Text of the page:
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FTS: Five Terrible Scumbags.

April 6, 2015
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FTSonline02Interview by Elias Morris. Images by Michael Bucher.

Leading a never-faltering hardcore punk sound into the future are South Philly punk band FTS, which the band jokingly says can mean anything from “Financially Tight Situation” to “Five Terrible Scumbags.”

This powerful group of self-proclaimed social wastoids have been gaining praise from under the radar for three years now. FTS commands a loyal legion of super fans who regularly turn the mosh pit into a warzone within the first note of their set. Senior members Will “Scabiez” Moran (guitarist) and Zaya “Distraught” DeNut (vocalist) describe what it’s like being a part of the ever-changing Philadelphia punk scene.

What kind of themes do you touch upon in your lyrics?

Distraught: There’s a theme?

Scabiez: There’s a fuckin’ theme. The theme is misery. Lots of misery, but surviving through that misery and ways to have a different mindset. You just worked a shitty job, you walked home through shitty fuckin’ weather, you’ve got holes in your shoes and you’re fuckin’ freezing. I dunno. Fuckin’ life sucks.

Do you feel like you represent Philadelphia?

Scabiez: Absolutely. Philly has always had a lot of great punk rock bands in it and it’s never ever gotten acknowledged. So I feel like now is the time to really actually say, “We’re from Philly. Philly has a great fucking music scene.” That’s what we’re really trying to get out there.

Distraught: Philly has always had one of the hardest working scenes. It just sucks – there’s so many amazing bands that never made it past those first couple of tours from Philly and they just die off. Every year, you can go through a list of amazing bands who were around and alive and then just done.

Do you believe that there is a rift in Philly punk between the different scenes?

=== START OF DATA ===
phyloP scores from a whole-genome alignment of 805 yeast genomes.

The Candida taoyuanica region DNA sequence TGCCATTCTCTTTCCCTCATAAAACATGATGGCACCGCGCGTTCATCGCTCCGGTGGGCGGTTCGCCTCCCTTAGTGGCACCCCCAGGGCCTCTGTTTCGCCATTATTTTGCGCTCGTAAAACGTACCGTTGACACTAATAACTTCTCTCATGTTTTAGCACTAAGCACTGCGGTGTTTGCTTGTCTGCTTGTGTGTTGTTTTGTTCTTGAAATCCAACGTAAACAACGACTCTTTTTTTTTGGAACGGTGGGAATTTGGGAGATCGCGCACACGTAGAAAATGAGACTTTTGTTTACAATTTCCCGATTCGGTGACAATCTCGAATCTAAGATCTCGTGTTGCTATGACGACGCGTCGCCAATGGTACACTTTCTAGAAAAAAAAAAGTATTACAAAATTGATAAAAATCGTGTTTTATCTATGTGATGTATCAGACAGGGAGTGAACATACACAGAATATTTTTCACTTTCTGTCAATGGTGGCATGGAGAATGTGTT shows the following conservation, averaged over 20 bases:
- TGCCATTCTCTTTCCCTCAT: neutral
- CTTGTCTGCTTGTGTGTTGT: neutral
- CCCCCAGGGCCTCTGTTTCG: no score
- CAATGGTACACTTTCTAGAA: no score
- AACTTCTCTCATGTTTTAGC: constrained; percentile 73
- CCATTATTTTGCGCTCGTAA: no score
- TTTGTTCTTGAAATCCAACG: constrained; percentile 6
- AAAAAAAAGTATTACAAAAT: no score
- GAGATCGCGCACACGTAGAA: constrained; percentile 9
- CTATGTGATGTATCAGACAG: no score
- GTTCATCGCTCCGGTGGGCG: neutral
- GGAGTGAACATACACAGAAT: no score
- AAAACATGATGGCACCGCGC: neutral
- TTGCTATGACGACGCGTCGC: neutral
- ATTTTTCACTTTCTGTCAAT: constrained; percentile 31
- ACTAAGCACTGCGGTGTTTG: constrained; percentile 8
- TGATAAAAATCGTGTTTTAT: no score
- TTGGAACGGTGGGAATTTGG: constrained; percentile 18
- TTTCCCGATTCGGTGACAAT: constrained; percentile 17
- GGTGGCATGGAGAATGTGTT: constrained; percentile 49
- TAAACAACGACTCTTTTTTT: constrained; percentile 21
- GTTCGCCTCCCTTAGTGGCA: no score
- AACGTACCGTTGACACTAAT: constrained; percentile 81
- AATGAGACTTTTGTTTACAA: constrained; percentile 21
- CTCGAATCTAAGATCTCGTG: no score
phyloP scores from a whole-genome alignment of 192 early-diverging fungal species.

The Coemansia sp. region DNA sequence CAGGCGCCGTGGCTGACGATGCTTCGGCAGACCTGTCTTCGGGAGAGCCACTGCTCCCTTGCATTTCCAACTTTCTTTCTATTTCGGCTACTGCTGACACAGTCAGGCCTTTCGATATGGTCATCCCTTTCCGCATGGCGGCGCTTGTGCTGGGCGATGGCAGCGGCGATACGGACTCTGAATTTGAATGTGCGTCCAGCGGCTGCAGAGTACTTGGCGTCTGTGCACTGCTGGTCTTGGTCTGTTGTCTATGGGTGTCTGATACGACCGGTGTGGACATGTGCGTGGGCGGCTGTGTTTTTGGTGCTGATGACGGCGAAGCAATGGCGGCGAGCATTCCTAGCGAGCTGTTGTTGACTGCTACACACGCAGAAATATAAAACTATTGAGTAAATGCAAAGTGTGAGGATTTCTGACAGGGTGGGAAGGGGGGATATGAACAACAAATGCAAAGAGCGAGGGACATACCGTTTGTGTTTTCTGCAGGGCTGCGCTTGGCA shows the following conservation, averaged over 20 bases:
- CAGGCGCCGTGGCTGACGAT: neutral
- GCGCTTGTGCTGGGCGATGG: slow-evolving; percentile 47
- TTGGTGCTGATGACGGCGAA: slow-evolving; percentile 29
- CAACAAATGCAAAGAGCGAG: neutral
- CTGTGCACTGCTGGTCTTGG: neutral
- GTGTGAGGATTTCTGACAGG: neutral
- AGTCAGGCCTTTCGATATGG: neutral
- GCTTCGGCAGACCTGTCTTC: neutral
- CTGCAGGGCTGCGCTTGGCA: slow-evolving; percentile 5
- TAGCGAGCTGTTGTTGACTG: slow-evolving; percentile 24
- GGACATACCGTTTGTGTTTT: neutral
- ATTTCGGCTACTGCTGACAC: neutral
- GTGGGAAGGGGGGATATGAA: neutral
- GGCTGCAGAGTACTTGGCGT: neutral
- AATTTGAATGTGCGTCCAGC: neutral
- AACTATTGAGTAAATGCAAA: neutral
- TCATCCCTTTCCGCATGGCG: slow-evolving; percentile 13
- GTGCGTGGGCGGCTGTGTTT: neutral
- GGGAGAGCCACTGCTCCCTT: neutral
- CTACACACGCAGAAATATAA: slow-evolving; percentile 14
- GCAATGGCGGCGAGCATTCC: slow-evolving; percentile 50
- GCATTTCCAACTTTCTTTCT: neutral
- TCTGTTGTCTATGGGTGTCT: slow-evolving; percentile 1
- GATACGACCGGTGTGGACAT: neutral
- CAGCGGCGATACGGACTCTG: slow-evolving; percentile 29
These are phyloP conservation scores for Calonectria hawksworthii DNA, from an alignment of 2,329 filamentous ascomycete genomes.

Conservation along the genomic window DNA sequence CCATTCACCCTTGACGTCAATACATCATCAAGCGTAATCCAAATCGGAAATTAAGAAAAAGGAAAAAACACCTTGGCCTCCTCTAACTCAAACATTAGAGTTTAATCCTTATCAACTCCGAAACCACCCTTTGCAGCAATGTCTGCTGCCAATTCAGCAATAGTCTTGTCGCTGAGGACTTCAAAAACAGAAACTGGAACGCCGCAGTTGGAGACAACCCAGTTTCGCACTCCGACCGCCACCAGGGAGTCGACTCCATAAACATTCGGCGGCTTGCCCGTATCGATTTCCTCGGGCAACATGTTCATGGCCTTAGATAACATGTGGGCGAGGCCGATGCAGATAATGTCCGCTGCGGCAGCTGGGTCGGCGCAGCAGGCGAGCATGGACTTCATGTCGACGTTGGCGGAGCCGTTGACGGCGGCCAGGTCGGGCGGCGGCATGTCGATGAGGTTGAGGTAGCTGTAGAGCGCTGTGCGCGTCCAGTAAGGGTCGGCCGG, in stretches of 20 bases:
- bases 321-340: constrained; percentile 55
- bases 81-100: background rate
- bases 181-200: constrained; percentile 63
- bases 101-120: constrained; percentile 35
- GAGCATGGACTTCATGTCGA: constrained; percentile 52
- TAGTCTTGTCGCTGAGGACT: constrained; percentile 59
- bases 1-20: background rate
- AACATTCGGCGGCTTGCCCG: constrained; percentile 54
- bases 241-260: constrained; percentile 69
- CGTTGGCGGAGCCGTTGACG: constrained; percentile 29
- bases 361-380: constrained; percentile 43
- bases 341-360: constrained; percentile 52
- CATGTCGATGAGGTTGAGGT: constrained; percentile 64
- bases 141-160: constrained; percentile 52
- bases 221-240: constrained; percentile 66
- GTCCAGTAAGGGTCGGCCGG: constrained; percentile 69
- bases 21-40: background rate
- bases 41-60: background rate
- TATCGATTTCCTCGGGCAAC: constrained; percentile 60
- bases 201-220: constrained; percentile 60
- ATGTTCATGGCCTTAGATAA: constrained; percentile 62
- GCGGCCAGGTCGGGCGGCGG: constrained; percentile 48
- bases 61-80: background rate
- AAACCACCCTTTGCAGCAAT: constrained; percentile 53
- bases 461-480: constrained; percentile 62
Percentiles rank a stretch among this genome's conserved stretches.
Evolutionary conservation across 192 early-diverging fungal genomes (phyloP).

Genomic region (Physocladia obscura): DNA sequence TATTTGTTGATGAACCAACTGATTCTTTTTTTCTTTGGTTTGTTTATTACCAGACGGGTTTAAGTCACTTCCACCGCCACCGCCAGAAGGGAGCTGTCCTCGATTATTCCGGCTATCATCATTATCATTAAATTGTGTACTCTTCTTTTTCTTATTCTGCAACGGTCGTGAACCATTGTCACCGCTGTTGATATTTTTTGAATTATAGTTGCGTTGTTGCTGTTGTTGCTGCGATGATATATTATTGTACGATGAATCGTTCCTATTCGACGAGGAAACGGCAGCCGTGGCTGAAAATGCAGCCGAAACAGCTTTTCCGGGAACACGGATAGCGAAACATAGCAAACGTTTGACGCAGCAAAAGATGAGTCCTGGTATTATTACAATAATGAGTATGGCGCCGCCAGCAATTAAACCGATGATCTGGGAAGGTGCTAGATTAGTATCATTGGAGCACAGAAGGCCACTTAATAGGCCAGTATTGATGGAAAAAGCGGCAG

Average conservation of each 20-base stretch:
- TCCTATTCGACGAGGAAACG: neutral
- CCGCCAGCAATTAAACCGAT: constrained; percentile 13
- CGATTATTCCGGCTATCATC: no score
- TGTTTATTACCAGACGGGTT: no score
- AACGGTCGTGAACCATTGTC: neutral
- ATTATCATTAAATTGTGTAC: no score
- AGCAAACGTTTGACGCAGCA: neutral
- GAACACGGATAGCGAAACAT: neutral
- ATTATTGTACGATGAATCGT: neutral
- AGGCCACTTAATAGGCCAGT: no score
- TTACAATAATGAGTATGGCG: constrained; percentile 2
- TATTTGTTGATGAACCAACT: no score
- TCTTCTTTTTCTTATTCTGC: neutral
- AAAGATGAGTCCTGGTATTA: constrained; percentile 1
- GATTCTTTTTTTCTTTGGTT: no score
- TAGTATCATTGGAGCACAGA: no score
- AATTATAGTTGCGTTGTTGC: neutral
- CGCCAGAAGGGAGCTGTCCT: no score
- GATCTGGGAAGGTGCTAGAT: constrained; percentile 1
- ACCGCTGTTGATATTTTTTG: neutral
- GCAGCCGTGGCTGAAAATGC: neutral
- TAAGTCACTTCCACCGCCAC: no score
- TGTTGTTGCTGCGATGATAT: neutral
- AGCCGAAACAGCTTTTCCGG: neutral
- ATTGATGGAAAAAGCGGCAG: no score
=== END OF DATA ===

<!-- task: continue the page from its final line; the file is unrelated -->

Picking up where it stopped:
Distraught: There’s always been something between everyone in Philly because everyone likes different things and everyone always has a different thought. That’s also one of the cool things about Philly. You have so many different people with overlapping ideas. That’s one of the cool things, there’s always different ideas hitting each other. Without any kind of conflict, none of us could ever find a real way to grow.

Scabiez: Yeah, of course. But even with people that come here who aren’t from here, when they see the amount of things they can go to, they kind of realize, like, “Holy shit. I’ve just really dived into a city where, A). it’s already cheap to fuckin’ live here, and B). there’s so many great things happening in my fucking back yard.”

Do you see a younger group of kids coming in trying to change things?

Distraught: It’s cool, I’ve been around for a little over a decade now in the street punk/hardcore/DIY punk scene, and there’s always the different trends that come through. Like right now, you see a little more of the Oi and street punk coming through at the same time with D-beat style hitting really hard.

Scabiez: I’ve only been in the Philly scene for like what, four years? Five years? I got started up with Kryovax and shit and that’s how I got introduced into the whole entire Philly punk scene. I completely missed the Halfway House days. But there was still a huge street punk scene. Then I don’t know. From what I saw, things started getting not like, darker, just, like, more heavy. A lot of the bands started getting just more of a heavier sound. It was almost like they just had more anger and wanted to have more aggression in their music. Things got a lot more rougher, at least in South Philly. Things got a lot more intense.

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